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. Last Updated: 07/27/2016

Trade Licenses Hurt Market, Aid Officials

The Russian government is preparing to review in parliament a bill "On the Licensing of Separate Business Activities." This will greatly determine the level of economic freedom in the country as well as the level of corruption, since licensing is an ideal medium for venal officials.


Many business activities today are licensed by various government bodies. On the federal level alone, there are more than 300 normative acts that limit business activities. Similar limits exist on the local level. And licensing is, above all, a means of limiting access to the market.


Various ministerial branches and regional authorities are trying their best to expand the list of businesses that can be licensed. The Economics Ministry, however, which is preparing the government's bill on licensing, is interested in creating favorable conditions for the development of private initiatives and is striving to shorten that list.


The past few months have witnessed a severe behind-the-scenes battle between the Economics Ministry, with the support of the Justice Ministry and the Anti-Monopoly Committee, on the one hand, and all those interested in widening their control of business through licensing on the other. Last week, Deputy Economics Minister Sergei Vasilyev debated the question of licensing with his colleagues at the Russian Committee on Publishing and representatives from several subjects of the federation.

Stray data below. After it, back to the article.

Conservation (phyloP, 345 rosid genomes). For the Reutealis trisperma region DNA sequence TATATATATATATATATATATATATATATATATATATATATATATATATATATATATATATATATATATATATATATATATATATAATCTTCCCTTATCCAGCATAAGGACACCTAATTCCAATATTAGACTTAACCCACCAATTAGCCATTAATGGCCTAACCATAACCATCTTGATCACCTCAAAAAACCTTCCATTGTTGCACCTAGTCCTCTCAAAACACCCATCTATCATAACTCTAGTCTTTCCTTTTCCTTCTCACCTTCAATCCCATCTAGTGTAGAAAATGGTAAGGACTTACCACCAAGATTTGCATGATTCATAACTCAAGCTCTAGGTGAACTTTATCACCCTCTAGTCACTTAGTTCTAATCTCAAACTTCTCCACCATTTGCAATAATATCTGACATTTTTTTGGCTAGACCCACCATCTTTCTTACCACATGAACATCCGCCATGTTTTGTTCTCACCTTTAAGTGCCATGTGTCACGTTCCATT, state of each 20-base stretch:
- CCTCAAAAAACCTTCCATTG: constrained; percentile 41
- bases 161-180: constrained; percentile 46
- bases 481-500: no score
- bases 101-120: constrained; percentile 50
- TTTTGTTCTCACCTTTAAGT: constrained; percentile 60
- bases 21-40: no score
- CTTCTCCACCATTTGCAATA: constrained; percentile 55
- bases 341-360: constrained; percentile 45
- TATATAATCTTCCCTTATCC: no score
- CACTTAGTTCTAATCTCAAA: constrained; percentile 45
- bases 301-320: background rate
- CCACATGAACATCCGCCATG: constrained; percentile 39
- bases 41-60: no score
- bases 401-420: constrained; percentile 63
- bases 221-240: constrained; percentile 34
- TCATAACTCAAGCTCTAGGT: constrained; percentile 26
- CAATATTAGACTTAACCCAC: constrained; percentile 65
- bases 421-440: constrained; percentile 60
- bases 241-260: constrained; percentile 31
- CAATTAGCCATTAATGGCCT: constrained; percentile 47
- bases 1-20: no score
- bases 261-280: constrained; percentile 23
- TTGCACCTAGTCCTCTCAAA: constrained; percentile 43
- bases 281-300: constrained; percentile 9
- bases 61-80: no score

The administrations of the federation subjects are firmly insisting on their right to license all aspects of trade and services. The local authorities argue, for example, that a buyer might be sold products that are spoiled or dangerous to his health.


Representatives from the Economics Ministry counter that the law, "On the Sanitary Well-Being of the Population," gives much power to health and epidemiological services for controlling the quality and safety of products. A health inspector can stop the production of certain goods or close a restaurant down. Moreover, there is also the State Trade Inspection.


In response, the representative of the Moscow Licensing Chamber, Vladimir Zavodnov, said store and restaurant owners are afraid of health and trade inspections. He considers that the only real way to ensure that they follow trade rules and respect consumers is to hold the threat of revoking their licenses over them.


Curiously, though, during the three years that licensing of business activities by the Moscow mayor's office has been in effect, the number of trade violations has actually grown. What then are the benefits of licensing to consumers?


Licensing -- with the exception of certain cases where it is clearly necessary such as atomic energy, medicine or banking -- only strengthens government power.


The Economics Ministry is now engaged in heated debate with the Committee on Publishing, which insists on licensing publishers. If the Publishing Committee wins, then it is highly likely that, in the case of a Communist victory in the presidential elections, the licensing mechanism will be used to put pressure on closing down publishers who put out democratic periodicals. Thus, the discussion around the licensing law could have far-reaching political consequences.





Mikhail Berger is economics editor of Izvestia.